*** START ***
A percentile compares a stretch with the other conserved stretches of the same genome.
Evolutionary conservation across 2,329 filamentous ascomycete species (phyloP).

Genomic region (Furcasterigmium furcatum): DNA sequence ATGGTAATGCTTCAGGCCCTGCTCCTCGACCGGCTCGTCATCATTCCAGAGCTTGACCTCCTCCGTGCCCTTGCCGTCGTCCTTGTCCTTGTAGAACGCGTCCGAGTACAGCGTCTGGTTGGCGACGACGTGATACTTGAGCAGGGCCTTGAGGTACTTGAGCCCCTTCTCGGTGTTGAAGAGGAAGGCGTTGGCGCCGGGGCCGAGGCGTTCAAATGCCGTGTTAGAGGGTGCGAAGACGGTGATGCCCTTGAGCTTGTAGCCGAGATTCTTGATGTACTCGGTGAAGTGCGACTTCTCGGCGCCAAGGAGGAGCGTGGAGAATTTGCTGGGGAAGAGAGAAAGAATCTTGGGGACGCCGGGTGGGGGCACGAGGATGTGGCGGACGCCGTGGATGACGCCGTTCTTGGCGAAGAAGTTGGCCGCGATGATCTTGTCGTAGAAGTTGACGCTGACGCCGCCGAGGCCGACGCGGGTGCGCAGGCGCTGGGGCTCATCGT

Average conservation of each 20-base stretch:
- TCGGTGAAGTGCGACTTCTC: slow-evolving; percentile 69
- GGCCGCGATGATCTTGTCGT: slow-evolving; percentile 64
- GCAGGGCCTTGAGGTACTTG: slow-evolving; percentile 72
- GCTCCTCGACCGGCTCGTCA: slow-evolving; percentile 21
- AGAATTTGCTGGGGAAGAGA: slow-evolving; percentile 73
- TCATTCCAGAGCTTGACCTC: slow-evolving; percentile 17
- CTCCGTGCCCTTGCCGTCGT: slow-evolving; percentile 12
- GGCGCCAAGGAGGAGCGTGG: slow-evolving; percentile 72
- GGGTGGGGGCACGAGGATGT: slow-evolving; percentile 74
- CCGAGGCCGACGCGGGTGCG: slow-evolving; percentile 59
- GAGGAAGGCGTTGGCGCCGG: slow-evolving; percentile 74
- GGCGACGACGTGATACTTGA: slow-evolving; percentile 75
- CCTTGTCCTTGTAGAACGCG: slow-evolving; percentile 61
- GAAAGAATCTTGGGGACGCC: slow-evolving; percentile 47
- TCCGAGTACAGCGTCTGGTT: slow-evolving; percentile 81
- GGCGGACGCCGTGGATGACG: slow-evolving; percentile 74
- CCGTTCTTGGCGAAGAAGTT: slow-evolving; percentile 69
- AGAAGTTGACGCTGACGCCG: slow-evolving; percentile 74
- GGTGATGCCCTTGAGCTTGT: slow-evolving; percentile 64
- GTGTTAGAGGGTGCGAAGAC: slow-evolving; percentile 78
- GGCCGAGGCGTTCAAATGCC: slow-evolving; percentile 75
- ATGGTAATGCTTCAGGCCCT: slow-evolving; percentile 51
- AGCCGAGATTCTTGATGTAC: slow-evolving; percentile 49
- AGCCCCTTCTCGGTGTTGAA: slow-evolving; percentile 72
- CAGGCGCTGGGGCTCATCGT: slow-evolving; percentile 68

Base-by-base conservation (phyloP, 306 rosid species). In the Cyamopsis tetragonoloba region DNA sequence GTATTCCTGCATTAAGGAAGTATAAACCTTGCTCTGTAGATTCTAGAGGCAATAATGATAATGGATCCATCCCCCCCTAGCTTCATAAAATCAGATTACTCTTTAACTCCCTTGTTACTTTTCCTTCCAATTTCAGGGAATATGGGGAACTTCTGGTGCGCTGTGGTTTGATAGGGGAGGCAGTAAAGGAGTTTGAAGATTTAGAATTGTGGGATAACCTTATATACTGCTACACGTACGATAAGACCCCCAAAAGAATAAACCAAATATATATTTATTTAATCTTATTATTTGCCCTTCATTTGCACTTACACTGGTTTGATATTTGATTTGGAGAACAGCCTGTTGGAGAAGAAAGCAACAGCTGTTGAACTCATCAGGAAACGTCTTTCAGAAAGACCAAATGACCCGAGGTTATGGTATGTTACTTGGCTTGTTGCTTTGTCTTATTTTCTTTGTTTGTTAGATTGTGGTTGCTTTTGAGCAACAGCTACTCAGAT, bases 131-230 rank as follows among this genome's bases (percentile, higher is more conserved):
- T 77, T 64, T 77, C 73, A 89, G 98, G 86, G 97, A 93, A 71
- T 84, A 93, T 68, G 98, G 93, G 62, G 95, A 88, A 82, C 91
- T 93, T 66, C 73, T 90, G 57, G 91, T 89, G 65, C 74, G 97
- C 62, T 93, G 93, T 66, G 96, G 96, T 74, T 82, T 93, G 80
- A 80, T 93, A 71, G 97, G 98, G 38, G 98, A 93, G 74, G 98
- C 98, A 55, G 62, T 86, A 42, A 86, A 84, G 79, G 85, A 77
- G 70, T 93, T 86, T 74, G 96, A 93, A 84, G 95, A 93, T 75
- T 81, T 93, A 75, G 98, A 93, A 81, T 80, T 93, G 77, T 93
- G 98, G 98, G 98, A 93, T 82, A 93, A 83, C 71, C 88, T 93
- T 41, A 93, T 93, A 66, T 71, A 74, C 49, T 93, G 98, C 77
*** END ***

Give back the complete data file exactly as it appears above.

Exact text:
A percentile compares a stretch with the other conserved stretches of the same genome.
Evolutionary conservation across 2,329 filamentous ascomycete species (phyloP).

Genomic region (Furcasterigmium furcatum): DNA sequence ATGGTAATGCTTCAGGCCCTGCTCCTCGACCGGCTCGTCATCATTCCAGAGCTTGACCTCCTCCGTGCCCTTGCCGTCGTCCTTGTCCTTGTAGAACGCGTCCGAGTACAGCGTCTGGTTGGCGACGACGTGATACTTGAGCAGGGCCTTGAGGTACTTGAGCCCCTTCTCGGTGTTGAAGAGGAAGGCGTTGGCGCCGGGGCCGAGGCGTTCAAATGCCGTGTTAGAGGGTGCGAAGACGGTGATGCCCTTGAGCTTGTAGCCGAGATTCTTGATGTACTCGGTGAAGTGCGACTTCTCGGCGCCAAGGAGGAGCGTGGAGAATTTGCTGGGGAAGAGAGAAAGAATCTTGGGGACGCCGGGTGGGGGCACGAGGATGTGGCGGACGCCGTGGATGACGCCGTTCTTGGCGAAGAAGTTGGCCGCGATGATCTTGTCGTAGAAGTTGACGCTGACGCCGCCGAGGCCGACGCGGGTGCGCAGGCGCTGGGGCTCATCGT

Average conservation of each 20-base stretch:
- TCGGTGAAGTGCGACTTCTC: slow-evolving; percentile 69
- GGCCGCGATGATCTTGTCGT: slow-evolving; percentile 64
- GCAGGGCCTTGAGGTACTTG: slow-evolving; percentile 72
- GCTCCTCGACCGGCTCGTCA: slow-evolving; percentile 21
- AGAATTTGCTGGGGAAGAGA: slow-evolving; percentile 73
- TCATTCCAGAGCTTGACCTC: slow-evolving; percentile 17
- CTCCGTGCCCTTGCCGTCGT: slow-evolving; percentile 12
- GGCGCCAAGGAGGAGCGTGG: slow-evolving; percentile 72
- GGGTGGGGGCACGAGGATGT: slow-evolving; percentile 74
- CCGAGGCCGACGCGGGTGCG: slow-evolving; percentile 59
- GAGGAAGGCGTTGGCGCCGG: slow-evolving; percentile 74
- GGCGACGACGTGATACTTGA: slow-evolving; percentile 75
- CCTTGTCCTTGTAGAACGCG: slow-evolving; percentile 61
- GAAAGAATCTTGGGGACGCC: slow-evolving; percentile 47
- TCCGAGTACAGCGTCTGGTT: slow-evolving; percentile 81
- GGCGGACGCCGTGGATGACG: slow-evolving; percentile 74
- CCGTTCTTGGCGAAGAAGTT: slow-evolving; percentile 69
- AGAAGTTGACGCTGACGCCG: slow-evolving; percentile 74
- GGTGATGCCCTTGAGCTTGT: slow-evolving; percentile 64
- GTGTTAGAGGGTGCGAAGAC: slow-evolving; percentile 78
- GGCCGAGGCGTTCAAATGCC: slow-evolving; percentile 75
- ATGGTAATGCTTCAGGCCCT: slow-evolving; percentile 51
- AGCCGAGATTCTTGATGTAC: slow-evolving; percentile 49
- AGCCCCTTCTCGGTGTTGAA: slow-evolving; percentile 72
- CAGGCGCTGGGGCTCATCGT: slow-evolving; percentile 68

Base-by-base conservation (phyloP, 306 rosid species). In the Cyamopsis tetragonoloba region DNA sequence GTATTCCTGCATTAAGGAAGTATAAACCTTGCTCTGTAGATTCTAGAGGCAATAATGATAATGGATCCATCCCCCCCTAGCTTCATAAAATCAGATTACTCTTTAACTCCCTTGTTACTTTTCCTTCCAATTTCAGGGAATATGGGGAACTTCTGGTGCGCTGTGGTTTGATAGGGGAGGCAGTAAAGGAGTTTGAAGATTTAGAATTGTGGGATAACCTTATATACTGCTACACGTACGATAAGACCCCCAAAAGAATAAACCAAATATATATTTATTTAATCTTATTATTTGCCCTTCATTTGCACTTACACTGGTTTGATATTTGATTTGGAGAACAGCCTGTTGGAGAAGAAAGCAACAGCTGTTGAACTCATCAGGAAACGTCTTTCAGAAAGACCAAATGACCCGAGGTTATGGTATGTTACTTGGCTTGTTGCTTTGTCTTATTTTCTTTGTTTGTTAGATTGTGGTTGCTTTTGAGCAACAGCTACTCAGAT, bases 131-230 rank as follows among this genome's bases (percentile, higher is more conserved):
- T 77, T 64, T 77, C 73, A 89, G 98, G 86, G 97, A 93, A 71
- T 84, A 93, T 68, G 98, G 93, G 62, G 95, A 88, A 82, C 91
- T 93, T 66, C 73, T 90, G 57, G 91, T 89, G 65, C 74, G 97
- C 62, T 93, G 93, T 66, G 96, G 96, T 74, T 82, T 93, G 80
- A 80, T 93, A 71, G 97, G 98, G 38, G 98, A 93, G 74, G 98
- C 98, A 55, G 62, T 86, A 42, A 86, A 84, G 79, G 85, A 77
- G 70, T 93, T 86, T 74, G 96, A 93, A 84, G 95, A 93, T 75
- T 81, T 93, A 75, G 98, A 93, A 81, T 80, T 93, G 77, T 93
- G 98, G 98, G 98, A 93, T 82, A 93, A 83, C 71, C 88, T 93
- T 41, A 93, T 93, A 66, T 71, A 74, C 49, T 93, G 98, C 77